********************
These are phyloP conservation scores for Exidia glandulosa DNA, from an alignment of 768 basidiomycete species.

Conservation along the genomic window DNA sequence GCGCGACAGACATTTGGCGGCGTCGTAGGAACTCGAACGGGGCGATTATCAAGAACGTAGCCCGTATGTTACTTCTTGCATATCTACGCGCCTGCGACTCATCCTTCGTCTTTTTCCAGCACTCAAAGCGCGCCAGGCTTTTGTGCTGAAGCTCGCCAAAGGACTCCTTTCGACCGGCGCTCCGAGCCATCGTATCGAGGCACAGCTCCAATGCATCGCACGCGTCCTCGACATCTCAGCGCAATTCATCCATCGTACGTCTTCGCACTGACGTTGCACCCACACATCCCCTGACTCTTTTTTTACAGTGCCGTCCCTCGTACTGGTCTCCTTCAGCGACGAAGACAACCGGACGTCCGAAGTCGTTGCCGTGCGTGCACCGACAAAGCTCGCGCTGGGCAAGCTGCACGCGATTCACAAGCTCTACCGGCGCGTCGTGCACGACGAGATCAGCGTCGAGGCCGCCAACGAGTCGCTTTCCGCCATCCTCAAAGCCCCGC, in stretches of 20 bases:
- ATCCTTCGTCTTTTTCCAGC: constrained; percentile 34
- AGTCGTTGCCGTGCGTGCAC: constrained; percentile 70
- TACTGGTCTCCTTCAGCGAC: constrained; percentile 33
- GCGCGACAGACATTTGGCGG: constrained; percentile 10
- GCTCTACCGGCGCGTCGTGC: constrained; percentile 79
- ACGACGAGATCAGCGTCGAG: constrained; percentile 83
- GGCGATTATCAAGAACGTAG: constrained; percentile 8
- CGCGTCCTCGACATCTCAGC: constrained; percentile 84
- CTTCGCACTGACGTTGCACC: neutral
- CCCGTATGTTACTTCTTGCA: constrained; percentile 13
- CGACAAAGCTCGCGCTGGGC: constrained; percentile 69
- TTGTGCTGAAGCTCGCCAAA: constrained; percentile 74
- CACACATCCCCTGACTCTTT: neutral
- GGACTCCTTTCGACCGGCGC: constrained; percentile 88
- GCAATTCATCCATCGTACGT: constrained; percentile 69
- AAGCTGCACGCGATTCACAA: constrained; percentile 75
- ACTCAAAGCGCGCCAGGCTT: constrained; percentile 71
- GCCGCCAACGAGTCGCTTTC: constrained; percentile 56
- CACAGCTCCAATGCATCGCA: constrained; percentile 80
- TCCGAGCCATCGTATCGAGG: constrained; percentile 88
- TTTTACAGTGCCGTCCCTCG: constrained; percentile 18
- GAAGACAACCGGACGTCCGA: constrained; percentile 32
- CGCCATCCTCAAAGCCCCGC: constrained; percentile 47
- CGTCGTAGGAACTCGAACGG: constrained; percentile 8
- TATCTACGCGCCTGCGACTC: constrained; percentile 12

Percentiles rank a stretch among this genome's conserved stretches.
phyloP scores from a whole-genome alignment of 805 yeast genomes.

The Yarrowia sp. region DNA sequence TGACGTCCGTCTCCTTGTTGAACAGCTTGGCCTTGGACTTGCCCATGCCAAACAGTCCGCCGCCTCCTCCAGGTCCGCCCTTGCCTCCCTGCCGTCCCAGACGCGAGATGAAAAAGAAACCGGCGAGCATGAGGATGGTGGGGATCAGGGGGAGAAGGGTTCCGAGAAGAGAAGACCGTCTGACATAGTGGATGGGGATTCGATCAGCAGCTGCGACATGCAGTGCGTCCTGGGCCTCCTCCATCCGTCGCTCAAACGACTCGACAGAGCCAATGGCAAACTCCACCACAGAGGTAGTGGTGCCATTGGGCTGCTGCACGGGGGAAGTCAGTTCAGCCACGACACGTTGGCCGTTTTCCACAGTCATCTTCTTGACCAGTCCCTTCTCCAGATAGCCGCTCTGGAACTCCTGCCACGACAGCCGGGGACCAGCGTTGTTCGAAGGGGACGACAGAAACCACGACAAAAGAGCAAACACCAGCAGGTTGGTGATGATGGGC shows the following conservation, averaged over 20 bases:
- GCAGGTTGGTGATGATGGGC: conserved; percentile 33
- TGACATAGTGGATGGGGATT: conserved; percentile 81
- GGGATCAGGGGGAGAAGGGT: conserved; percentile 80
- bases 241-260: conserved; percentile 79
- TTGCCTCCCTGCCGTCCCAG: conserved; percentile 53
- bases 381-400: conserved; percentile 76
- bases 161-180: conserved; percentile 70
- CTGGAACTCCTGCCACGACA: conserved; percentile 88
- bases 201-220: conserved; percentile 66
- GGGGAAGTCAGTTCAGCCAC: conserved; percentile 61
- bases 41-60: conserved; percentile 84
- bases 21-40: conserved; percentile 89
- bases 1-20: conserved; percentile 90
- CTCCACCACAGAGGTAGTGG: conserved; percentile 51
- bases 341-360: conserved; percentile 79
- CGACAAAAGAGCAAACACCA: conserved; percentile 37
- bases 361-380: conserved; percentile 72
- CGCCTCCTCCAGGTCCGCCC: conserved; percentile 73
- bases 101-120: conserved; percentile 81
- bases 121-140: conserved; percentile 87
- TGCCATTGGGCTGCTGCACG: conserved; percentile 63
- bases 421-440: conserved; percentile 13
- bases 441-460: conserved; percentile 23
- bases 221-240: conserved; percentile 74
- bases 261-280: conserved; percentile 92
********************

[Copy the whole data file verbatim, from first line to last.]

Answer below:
These are phyloP conservation scores for Exidia glandulosa DNA, from an alignment of 768 basidiomycete species.

Conservation along the genomic window DNA sequence GCGCGACAGACATTTGGCGGCGTCGTAGGAACTCGAACGGGGCGATTATCAAGAACGTAGCCCGTATGTTACTTCTTGCATATCTACGCGCCTGCGACTCATCCTTCGTCTTTTTCCAGCACTCAAAGCGCGCCAGGCTTTTGTGCTGAAGCTCGCCAAAGGACTCCTTTCGACCGGCGCTCCGAGCCATCGTATCGAGGCACAGCTCCAATGCATCGCACGCGTCCTCGACATCTCAGCGCAATTCATCCATCGTACGTCTTCGCACTGACGTTGCACCCACACATCCCCTGACTCTTTTTTTACAGTGCCGTCCCTCGTACTGGTCTCCTTCAGCGACGAAGACAACCGGACGTCCGAAGTCGTTGCCGTGCGTGCACCGACAAAGCTCGCGCTGGGCAAGCTGCACGCGATTCACAAGCTCTACCGGCGCGTCGTGCACGACGAGATCAGCGTCGAGGCCGCCAACGAGTCGCTTTCCGCCATCCTCAAAGCCCCGC, in stretches of 20 bases:
- ATCCTTCGTCTTTTTCCAGC: constrained; percentile 34
- AGTCGTTGCCGTGCGTGCAC: constrained; percentile 70
- TACTGGTCTCCTTCAGCGAC: constrained; percentile 33
- GCGCGACAGACATTTGGCGG: constrained; percentile 10
- GCTCTACCGGCGCGTCGTGC: constrained; percentile 79
- ACGACGAGATCAGCGTCGAG: constrained; percentile 83
- GGCGATTATCAAGAACGTAG: constrained; percentile 8
- CGCGTCCTCGACATCTCAGC: constrained; percentile 84
- CTTCGCACTGACGTTGCACC: neutral
- CCCGTATGTTACTTCTTGCA: constrained; percentile 13
- CGACAAAGCTCGCGCTGGGC: constrained; percentile 69
- TTGTGCTGAAGCTCGCCAAA: constrained; percentile 74
- CACACATCCCCTGACTCTTT: neutral
- GGACTCCTTTCGACCGGCGC: constrained; percentile 88
- GCAATTCATCCATCGTACGT: constrained; percentile 69
- AAGCTGCACGCGATTCACAA: constrained; percentile 75
- ACTCAAAGCGCGCCAGGCTT: constrained; percentile 71
- GCCGCCAACGAGTCGCTTTC: constrained; percentile 56
- CACAGCTCCAATGCATCGCA: constrained; percentile 80
- TCCGAGCCATCGTATCGAGG: constrained; percentile 88
- TTTTACAGTGCCGTCCCTCG: constrained; percentile 18
- GAAGACAACCGGACGTCCGA: constrained; percentile 32
- CGCCATCCTCAAAGCCCCGC: constrained; percentile 47
- CGTCGTAGGAACTCGAACGG: constrained; percentile 8
- TATCTACGCGCCTGCGACTC: constrained; percentile 12

Percentiles rank a stretch among this genome's conserved stretches.
phyloP scores from a whole-genome alignment of 805 yeast genomes.

The Yarrowia sp. region DNA sequence TGACGTCCGTCTCCTTGTTGAACAGCTTGGCCTTGGACTTGCCCATGCCAAACAGTCCGCCGCCTCCTCCAGGTCCGCCCTTGCCTCCCTGCCGTCCCAGACGCGAGATGAAAAAGAAACCGGCGAGCATGAGGATGGTGGGGATCAGGGGGAGAAGGGTTCCGAGAAGAGAAGACCGTCTGACATAGTGGATGGGGATTCGATCAGCAGCTGCGACATGCAGTGCGTCCTGGGCCTCCTCCATCCGTCGCTCAAACGACTCGACAGAGCCAATGGCAAACTCCACCACAGAGGTAGTGGTGCCATTGGGCTGCTGCACGGGGGAAGTCAGTTCAGCCACGACACGTTGGCCGTTTTCCACAGTCATCTTCTTGACCAGTCCCTTCTCCAGATAGCCGCTCTGGAACTCCTGCCACGACAGCCGGGGACCAGCGTTGTTCGAAGGGGACGACAGAAACCACGACAAAAGAGCAAACACCAGCAGGTTGGTGATGATGGGC shows the following conservation, averaged over 20 bases:
- GCAGGTTGGTGATGATGGGC: conserved; percentile 33
- TGACATAGTGGATGGGGATT: conserved; percentile 81
- GGGATCAGGGGGAGAAGGGT: conserved; percentile 80
- bases 241-260: conserved; percentile 79
- TTGCCTCCCTGCCGTCCCAG: conserved; percentile 53
- bases 381-400: conserved; percentile 76
- bases 161-180: conserved; percentile 70
- CTGGAACTCCTGCCACGACA: conserved; percentile 88
- bases 201-220: conserved; percentile 66
- GGGGAAGTCAGTTCAGCCAC: conserved; percentile 61
- bases 41-60: conserved; percentile 84
- bases 21-40: conserved; percentile 89
- bases 1-20: conserved; percentile 90
- CTCCACCACAGAGGTAGTGG: conserved; percentile 51
- bases 341-360: conserved; percentile 79
- CGACAAAAGAGCAAACACCA: conserved; percentile 37
- bases 361-380: conserved; percentile 72
- CGCCTCCTCCAGGTCCGCCC: conserved; percentile 73
- bases 101-120: conserved; percentile 81
- bases 121-140: conserved; percentile 87
- TGCCATTGGGCTGCTGCACG: conserved; percentile 63
- bases 421-440: conserved; percentile 13
- bases 441-460: conserved; percentile 23
- bases 221-240: conserved; percentile 74
- bases 261-280: conserved; percentile 92